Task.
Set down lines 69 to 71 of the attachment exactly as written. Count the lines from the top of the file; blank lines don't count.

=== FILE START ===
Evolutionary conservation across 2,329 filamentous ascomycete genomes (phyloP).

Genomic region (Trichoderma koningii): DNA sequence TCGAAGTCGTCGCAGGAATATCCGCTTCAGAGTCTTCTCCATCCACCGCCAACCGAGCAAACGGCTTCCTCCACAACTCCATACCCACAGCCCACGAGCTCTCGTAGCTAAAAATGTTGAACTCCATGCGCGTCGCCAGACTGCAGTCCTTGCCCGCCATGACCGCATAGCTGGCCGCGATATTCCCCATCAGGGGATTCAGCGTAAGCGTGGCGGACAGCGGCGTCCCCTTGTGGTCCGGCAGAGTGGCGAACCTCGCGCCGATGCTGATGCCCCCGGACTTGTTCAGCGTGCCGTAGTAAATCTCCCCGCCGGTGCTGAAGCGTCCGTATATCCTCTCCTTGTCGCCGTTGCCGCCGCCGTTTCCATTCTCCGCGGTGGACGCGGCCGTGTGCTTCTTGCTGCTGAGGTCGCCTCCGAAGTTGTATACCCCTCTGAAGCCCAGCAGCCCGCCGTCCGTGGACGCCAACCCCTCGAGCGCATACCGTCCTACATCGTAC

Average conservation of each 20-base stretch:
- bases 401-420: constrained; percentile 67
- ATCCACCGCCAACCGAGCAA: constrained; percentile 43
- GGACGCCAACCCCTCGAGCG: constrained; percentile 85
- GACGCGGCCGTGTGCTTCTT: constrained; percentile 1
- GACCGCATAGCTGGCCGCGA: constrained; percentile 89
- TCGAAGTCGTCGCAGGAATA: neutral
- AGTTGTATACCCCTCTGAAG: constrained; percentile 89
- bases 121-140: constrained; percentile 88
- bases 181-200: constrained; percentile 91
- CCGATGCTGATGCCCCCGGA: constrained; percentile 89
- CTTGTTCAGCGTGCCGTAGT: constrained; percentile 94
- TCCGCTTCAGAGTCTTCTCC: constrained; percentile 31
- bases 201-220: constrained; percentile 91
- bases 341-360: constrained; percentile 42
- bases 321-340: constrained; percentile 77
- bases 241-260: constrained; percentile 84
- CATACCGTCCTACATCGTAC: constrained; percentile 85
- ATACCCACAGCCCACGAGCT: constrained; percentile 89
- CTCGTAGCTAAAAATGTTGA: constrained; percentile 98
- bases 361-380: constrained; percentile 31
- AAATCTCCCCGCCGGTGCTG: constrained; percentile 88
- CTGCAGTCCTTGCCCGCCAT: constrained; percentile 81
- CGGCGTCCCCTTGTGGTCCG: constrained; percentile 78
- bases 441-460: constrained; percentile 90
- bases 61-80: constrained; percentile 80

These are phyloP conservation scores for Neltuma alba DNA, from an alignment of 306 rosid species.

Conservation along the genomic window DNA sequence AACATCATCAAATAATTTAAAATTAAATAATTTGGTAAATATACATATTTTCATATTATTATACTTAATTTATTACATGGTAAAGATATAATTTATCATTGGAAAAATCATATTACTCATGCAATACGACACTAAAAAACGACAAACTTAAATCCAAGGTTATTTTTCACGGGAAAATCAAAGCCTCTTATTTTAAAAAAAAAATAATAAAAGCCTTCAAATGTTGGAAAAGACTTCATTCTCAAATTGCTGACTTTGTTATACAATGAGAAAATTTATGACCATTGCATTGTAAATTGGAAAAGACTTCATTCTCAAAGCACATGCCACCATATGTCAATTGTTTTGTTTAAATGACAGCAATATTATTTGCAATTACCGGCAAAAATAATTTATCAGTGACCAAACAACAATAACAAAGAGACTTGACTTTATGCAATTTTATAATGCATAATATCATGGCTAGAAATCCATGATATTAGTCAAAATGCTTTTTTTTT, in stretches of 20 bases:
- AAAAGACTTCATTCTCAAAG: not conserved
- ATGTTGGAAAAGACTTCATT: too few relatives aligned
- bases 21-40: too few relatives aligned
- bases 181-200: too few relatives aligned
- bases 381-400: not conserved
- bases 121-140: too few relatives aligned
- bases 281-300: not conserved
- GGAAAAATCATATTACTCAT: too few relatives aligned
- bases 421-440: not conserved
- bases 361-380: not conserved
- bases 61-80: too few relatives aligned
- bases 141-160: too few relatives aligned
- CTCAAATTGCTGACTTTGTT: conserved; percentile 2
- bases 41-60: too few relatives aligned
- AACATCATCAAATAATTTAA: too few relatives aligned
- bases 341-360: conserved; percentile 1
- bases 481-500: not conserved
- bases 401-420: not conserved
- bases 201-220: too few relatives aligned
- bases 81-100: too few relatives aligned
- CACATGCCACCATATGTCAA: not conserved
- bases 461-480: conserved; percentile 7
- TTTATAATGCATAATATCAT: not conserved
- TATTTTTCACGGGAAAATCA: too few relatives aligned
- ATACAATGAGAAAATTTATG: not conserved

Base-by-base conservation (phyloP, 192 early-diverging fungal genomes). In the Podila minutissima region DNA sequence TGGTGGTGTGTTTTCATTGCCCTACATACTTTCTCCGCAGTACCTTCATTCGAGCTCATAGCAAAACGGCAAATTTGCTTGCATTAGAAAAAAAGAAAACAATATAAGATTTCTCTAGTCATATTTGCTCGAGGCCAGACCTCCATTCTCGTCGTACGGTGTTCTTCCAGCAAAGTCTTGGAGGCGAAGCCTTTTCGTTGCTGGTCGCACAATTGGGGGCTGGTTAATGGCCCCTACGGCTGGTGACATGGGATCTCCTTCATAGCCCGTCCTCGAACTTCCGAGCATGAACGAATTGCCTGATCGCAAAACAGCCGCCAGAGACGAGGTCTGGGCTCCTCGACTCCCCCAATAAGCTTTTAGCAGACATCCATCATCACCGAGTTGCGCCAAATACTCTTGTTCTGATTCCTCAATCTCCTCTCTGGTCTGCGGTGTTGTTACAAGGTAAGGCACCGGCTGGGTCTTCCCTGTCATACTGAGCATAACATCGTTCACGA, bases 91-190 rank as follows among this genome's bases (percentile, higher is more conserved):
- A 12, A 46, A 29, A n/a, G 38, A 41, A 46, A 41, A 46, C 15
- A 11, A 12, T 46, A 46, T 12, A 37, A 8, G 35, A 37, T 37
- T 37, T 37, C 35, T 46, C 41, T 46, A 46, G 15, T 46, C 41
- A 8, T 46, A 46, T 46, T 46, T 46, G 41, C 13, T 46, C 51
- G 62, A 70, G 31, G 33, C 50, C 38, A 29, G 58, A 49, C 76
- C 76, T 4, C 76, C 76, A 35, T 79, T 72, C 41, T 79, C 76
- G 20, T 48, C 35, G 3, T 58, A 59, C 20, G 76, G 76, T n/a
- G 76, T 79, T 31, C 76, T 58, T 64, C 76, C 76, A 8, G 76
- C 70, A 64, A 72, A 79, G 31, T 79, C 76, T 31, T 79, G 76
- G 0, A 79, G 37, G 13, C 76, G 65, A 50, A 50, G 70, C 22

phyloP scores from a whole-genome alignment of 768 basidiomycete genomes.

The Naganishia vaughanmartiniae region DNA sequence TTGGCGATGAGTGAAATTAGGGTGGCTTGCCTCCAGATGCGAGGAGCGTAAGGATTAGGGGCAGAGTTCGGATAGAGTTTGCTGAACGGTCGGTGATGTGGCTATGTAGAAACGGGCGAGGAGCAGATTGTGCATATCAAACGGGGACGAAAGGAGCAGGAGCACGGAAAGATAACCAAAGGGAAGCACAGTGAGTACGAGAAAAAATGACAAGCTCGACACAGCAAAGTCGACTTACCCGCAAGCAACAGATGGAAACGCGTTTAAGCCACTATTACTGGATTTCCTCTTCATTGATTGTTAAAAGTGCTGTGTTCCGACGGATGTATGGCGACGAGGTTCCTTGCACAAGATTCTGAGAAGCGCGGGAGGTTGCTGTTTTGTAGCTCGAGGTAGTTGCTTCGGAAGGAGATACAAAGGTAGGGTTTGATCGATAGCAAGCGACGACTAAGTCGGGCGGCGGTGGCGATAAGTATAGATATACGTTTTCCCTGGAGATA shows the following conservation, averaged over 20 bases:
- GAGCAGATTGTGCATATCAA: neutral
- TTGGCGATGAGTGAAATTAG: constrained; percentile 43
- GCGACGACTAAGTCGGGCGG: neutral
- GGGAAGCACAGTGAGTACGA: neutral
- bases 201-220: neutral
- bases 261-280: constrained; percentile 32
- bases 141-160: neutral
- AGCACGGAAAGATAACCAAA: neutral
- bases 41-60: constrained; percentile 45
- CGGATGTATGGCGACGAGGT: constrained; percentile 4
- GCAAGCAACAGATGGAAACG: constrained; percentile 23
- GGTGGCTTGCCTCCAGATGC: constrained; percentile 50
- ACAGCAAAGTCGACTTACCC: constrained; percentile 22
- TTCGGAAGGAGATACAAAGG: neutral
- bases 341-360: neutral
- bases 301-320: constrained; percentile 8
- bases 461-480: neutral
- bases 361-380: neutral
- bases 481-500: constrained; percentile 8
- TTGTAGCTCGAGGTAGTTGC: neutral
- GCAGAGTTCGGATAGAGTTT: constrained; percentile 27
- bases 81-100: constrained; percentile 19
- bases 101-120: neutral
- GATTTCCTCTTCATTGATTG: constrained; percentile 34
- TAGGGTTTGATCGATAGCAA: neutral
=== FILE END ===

- GAGCAGATTGTGCATATCAA: neutral
- TTGGCGATGAGTGAAATTAG: constrained; percentile 43
- GCGACGACTAAGTCGGGCGG: neutral